Platform work: Working as Deliveroo rider is not false self-employment

Digital platforms have become a permanent fixture of our society. The platforms provide workforce such as cleaners (Helpling) or drivers (Uber) on demand. Digital platforms often work with platform workers who are self-employed. This platform structure has led to numerous issues involving the labour-law protection of platform workers.

One such digital platform is Deliveroo. Sytze Ferwerda is a rider for Deliveroo. Supported by the FNV trade union and crowdfunding, he recently took the position in court that he has an employment contract with Deliveroo rather than an independent-contractor agreement. However, the court of Amsterdam ruled that Mr Ferwerda is self-employed and that no false self-employment is involved.

Since 1 February 2018, Deliveroo has worked with self-employed persons only. The riders who used to work under employment contracts for Deliveroo were made an offer to remain with the business on a self-employed basis. Mr Ferwerda took the position that he effectively remained working on the basis of an employment contract and that his is a case of false self-employment. Deliveroo states that it works with self-employed persons because this flexibility corresponds with the wishes of its riders. This method allows them to decide themselves where and how long they work.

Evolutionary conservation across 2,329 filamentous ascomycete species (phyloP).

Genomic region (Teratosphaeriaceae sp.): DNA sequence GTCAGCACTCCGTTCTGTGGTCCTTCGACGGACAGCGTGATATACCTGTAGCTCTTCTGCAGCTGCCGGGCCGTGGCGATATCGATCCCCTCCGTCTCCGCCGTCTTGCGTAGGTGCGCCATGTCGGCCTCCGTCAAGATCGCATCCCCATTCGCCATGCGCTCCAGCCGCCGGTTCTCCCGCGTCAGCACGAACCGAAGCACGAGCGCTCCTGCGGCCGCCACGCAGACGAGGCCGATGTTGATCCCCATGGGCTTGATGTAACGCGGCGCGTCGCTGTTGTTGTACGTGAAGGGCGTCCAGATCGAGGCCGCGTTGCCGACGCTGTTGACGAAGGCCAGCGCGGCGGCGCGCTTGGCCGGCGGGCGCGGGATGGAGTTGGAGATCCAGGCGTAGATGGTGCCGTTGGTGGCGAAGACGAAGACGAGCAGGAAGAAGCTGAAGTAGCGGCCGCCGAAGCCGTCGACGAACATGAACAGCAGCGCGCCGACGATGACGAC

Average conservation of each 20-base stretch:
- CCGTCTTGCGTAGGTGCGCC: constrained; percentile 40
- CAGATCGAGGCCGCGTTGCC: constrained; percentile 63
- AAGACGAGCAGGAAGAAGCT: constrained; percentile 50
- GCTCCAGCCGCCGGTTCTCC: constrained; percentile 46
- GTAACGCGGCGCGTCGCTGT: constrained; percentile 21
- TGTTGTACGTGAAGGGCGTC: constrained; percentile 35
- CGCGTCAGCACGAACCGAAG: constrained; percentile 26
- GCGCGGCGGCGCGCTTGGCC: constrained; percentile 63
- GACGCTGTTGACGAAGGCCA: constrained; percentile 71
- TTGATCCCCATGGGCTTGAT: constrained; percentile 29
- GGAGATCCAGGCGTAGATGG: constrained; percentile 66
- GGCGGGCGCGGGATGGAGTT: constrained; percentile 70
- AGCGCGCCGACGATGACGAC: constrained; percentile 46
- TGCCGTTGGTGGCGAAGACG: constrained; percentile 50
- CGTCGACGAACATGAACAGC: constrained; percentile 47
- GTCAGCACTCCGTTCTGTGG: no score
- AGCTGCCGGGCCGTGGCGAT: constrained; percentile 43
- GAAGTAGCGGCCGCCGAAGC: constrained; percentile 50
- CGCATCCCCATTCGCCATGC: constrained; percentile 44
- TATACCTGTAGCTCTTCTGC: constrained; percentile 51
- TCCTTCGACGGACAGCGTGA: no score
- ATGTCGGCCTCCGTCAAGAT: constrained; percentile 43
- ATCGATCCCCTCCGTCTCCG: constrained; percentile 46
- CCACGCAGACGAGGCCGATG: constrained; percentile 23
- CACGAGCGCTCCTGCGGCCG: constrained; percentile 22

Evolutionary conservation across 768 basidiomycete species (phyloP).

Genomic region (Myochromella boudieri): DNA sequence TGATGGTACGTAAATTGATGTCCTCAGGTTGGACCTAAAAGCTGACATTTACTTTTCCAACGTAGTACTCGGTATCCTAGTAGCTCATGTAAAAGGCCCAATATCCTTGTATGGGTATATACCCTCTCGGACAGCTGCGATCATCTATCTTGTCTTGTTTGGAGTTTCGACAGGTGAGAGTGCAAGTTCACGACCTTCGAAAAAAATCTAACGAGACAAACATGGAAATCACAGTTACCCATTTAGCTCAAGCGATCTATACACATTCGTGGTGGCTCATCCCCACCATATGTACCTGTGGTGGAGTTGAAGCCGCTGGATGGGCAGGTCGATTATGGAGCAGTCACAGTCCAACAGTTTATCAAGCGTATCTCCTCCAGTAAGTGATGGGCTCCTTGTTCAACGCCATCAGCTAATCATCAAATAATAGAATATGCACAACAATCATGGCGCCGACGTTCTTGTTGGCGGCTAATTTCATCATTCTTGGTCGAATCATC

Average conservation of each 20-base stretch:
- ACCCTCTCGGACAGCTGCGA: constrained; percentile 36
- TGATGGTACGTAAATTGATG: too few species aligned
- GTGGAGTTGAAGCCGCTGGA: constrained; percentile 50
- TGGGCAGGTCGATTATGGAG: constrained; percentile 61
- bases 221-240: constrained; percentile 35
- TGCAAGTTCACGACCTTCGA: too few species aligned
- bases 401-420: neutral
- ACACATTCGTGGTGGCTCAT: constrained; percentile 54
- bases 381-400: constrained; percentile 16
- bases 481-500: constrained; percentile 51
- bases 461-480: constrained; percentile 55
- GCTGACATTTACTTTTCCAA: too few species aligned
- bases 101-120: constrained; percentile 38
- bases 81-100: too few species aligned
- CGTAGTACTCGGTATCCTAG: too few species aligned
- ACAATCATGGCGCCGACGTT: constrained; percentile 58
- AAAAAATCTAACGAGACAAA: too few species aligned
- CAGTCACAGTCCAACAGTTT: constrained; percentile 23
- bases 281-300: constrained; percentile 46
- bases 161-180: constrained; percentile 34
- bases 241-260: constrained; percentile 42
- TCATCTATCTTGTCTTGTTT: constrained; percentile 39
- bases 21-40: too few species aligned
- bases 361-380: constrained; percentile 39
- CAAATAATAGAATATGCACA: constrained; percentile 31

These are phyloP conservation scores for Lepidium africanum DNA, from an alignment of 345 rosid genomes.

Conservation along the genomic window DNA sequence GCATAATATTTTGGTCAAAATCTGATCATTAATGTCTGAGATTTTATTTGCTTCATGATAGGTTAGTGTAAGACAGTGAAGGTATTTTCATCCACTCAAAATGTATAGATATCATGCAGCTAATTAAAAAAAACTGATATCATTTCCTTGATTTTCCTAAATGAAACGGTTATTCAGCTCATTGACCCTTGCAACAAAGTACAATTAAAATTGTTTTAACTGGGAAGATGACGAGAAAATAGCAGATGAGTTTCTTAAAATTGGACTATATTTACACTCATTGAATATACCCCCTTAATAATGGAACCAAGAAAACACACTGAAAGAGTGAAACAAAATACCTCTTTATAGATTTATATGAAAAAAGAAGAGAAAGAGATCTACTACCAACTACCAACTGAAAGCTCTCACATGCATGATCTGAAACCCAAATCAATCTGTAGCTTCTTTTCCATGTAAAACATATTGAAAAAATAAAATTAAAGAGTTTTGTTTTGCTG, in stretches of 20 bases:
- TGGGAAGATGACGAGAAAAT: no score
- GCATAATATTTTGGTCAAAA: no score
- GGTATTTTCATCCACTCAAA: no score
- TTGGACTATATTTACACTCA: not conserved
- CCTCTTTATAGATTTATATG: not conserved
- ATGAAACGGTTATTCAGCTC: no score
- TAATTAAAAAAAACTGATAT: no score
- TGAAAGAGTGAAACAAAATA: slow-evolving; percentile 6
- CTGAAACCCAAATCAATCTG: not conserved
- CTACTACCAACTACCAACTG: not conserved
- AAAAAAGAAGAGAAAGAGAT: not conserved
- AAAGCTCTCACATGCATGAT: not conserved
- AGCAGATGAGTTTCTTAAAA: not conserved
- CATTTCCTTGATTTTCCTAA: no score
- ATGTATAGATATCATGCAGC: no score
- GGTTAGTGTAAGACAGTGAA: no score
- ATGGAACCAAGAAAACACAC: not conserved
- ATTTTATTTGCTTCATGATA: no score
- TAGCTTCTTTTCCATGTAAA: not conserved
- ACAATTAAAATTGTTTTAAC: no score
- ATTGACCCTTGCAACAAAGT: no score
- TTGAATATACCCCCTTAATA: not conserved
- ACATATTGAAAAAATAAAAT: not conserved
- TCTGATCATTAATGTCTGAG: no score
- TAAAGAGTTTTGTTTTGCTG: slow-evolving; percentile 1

Legal Framework
There is an employment contract if three criteria are fulfilled: labour, authority and wage. The court takes all the circumstances of the case into consideration in its review, including the intention of the parties and the manner in which the contract is performed.

Relevant circumstances
In this case, the court ruled that the self employment status was not false, essentially, because the performance of the work effectively changed after the conversion to a self- employment contract. The court also attached weight to the following factors:

The parties’ intention: It was evident from the independent contractor agreement that the intention was that the rider would henceforth work as a self-employed person. In addition, Mr Ferwerda confirmed this in an email. He also registered with the Chamber of Commerce and applied for a VAT number;
Relationship of authority: After the conversion of the employment contract into an independent contractor agreement, there was no longer a relationship of authority. Unlike in the past, the rider himself could decide whether to sign in for work and could decline orders. He could also choose what clothes to wear while at work. In addition, he was allowed to work for a competitor and have somebody substitute for him. Although Deliveroo gave certain safety instructions, they are allowed under an independent contractor relationship.

A platform worker is either an employee or a self-employed person under Dutch law, with no other options in between. The subdistrict court acknowledged that current labour law has not yet adjusted to new developments such as platform work, but considered in this regard that: ‘It’s up to the legislature to adopt measures when it is undesirable that such situations continue to exist.’

For more information or advice on this subject please contact Bart de Vroe or Anna Görgün.